Otherwise, the Forerunner 245 Music has an amalgamation of features that are relatively new to the Garmin wearable portfolio. In addition to an onboard heart-rate monitor and GPS, the Forerunner 245 Music has a pulse-ox sensor for measuring blood oxygen saturation, space for about 500 music tracks from various sources (including Spotify), and Galileo GPS support.
The 245 Music also monitors stress all day long as well as body battery, which is Garmin's metric to tell you how hard you should train based on the previous day's activity. It also has incident detection and safety tracking, which work together to know when you've taken a fall or tumble while working out. These features immediately present the option to contact a loved one or emergency services (they are separate from LiveTrack, a long-standing Garmin feature that the Forerunner 245 series also supports).
In addition, the Forerunner 245 Music tracks all-day activity, all-night sleep, continuous heart rate, and it will deliver smartphone alerts to your wrist. Its design makes it easy to wear all day long. The 245 Music may not have the extra bling that the Forerunner 645 has with that silver bezel, but it's otherwise a lightweight, comfortable smartwatch. Like many higher-end Garmin wearables, the Forerunner 245 Music doesn't have a touchscreen, but it has five navigation buttons that work better than a touchscreen when you're exercising and possibly sweaty. Those buttons will also be better tools to navigate the screen when you're in the water, as the device is water-resistant up to 5ATM and can track swimming.
The 240-pixel panel also has Garmin's Chroma technology, so it's easy to read in direct sunlight, and it has a backlight that you can turn on at your leisure with a press of the top-left case button. You can also change out the bands using the quick-release pins that both sides have, allowing you to dress the device up or down depending on the occasion. (It doesn't have the subtle style of an Apple Watch or even Garmin's Vivomove series, but it's not offensive either.)
The Forerunner 245 Music proved to be a strong fitness device. While it's geared toward runners, it has a number of non-running workout profiles as well, including elliptical, pool swim, indoor row, strength, yoga, and indoor and outdoor bike. It doesn't have more niche profiles like skiing or multisport mode, as those are only found on higher-end Garmin wearables—but it will likely meet the needs of most runners who are not also competing in triathlons.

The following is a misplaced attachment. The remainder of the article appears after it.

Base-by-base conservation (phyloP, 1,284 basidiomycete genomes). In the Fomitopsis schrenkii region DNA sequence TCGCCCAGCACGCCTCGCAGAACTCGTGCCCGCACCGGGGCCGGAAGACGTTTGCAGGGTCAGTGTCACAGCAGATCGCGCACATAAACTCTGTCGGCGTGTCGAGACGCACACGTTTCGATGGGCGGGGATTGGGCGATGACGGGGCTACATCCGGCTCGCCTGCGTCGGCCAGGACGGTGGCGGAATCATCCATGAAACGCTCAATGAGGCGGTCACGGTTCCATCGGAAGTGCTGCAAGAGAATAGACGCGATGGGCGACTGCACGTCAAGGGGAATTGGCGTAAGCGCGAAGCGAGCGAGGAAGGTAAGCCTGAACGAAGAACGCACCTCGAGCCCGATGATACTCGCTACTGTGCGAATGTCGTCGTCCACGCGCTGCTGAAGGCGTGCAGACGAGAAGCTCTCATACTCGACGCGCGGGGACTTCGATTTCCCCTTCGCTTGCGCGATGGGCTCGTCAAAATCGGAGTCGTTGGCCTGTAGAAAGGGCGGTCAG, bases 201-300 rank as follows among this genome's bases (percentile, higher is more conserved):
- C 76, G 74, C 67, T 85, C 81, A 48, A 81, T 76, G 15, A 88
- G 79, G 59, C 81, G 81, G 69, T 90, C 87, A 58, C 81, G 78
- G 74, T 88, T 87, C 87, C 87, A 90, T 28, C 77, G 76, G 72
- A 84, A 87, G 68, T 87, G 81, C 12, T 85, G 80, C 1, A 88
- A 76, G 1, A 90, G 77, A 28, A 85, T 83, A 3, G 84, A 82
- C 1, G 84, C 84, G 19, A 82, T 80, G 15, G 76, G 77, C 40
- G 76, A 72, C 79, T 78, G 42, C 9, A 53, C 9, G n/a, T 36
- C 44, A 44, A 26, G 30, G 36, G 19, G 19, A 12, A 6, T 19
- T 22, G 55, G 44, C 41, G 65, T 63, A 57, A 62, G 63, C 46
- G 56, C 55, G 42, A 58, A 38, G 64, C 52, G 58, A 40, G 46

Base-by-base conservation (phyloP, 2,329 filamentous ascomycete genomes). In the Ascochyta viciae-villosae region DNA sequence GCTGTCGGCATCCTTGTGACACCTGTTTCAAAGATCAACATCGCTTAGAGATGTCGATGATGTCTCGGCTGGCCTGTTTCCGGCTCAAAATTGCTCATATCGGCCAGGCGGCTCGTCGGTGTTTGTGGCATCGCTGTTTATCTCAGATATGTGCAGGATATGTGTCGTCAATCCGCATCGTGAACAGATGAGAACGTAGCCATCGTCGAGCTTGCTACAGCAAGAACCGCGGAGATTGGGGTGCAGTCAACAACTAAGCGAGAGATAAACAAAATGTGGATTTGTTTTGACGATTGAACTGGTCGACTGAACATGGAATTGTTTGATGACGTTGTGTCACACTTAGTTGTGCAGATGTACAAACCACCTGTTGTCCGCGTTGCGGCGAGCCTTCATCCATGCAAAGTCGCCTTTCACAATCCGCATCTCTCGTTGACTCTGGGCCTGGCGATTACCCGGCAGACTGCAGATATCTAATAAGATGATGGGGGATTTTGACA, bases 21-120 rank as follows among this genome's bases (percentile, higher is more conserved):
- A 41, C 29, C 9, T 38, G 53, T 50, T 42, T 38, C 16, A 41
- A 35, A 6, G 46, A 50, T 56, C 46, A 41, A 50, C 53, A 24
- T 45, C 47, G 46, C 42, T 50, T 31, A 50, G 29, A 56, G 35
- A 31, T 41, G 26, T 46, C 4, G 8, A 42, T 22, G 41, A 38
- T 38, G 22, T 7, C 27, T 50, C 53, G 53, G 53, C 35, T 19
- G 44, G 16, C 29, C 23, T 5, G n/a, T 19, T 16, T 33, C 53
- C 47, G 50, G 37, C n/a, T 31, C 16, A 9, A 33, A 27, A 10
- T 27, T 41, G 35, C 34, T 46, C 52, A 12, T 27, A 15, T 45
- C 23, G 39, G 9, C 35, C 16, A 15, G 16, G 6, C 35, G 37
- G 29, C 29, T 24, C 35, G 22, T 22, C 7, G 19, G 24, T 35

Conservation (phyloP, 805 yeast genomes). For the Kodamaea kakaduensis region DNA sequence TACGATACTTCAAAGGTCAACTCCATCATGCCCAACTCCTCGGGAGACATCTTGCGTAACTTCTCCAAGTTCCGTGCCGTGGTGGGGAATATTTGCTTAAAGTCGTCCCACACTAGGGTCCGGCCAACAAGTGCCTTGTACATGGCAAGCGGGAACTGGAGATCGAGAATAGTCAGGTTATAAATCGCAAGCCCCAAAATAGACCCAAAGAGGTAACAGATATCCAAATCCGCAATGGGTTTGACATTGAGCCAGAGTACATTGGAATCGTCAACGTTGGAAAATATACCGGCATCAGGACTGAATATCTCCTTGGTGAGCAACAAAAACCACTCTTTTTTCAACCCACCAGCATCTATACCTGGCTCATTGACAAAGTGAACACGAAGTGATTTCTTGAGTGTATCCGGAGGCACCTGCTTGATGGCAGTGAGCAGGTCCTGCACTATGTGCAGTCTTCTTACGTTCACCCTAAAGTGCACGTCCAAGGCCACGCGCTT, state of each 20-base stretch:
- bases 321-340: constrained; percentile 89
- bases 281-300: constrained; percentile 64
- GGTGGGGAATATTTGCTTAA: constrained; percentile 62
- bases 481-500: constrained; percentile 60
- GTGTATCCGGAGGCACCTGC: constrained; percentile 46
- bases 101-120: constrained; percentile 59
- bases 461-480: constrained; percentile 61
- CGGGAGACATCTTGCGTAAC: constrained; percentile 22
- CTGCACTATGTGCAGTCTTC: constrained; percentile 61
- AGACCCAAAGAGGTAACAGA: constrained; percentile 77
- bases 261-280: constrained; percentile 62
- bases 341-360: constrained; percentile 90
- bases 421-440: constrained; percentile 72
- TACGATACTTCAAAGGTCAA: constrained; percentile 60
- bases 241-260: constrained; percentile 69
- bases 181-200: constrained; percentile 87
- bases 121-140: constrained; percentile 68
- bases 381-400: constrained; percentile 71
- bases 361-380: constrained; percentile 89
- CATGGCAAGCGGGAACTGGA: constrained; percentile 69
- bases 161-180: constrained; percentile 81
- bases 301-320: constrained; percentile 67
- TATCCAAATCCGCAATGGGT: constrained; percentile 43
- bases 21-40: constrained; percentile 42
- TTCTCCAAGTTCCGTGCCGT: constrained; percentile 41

The optical heart-rate monitor—which is the latest version of Garmin's pulse-tracking technology—was accurate during all of the types of workouts I tracked. Its readings typically landed within 2 to 4 BPM of Polar's H10 chest strap. The pulse-ox sensor can measure oxygen saturation in the blood, but this only comes in handy when you're exercising in high altitudes or if you have breathing problems (it's particularly useful to show signs of breathing problems during sleep). Most users wearing a Forerunner 245 Music who care at all about the pulse-ox sensor will likely want to use it for the former reason, but it's useful to have if you're interested in your overall breathing health. As I stated in my Vivosmart 4 review, it's a neat sensor for Garmin to embed into many of its wearables, but it's not essential for most users.
Outdoor activities can make use of the onboard GPS, and that sensor is just as quick and accurate as those in other Garmin GPS watches. You have the option to begin an activity while the device searches for a signal, or you can stand in one place and the GPS will locate you marginally faster. The device's battery life was designed to support quite a bit of GPS use as well—the Forerunner 245 Music should last up to 24 hours in GPS mode, or up to six hours when using GPS and music playback simultaneously. Otherwise, it will last up to seven days in smartwatch mode—I got exactly seven days of life with it, and that included tracking six nights of sleep and six one-hour-long workouts.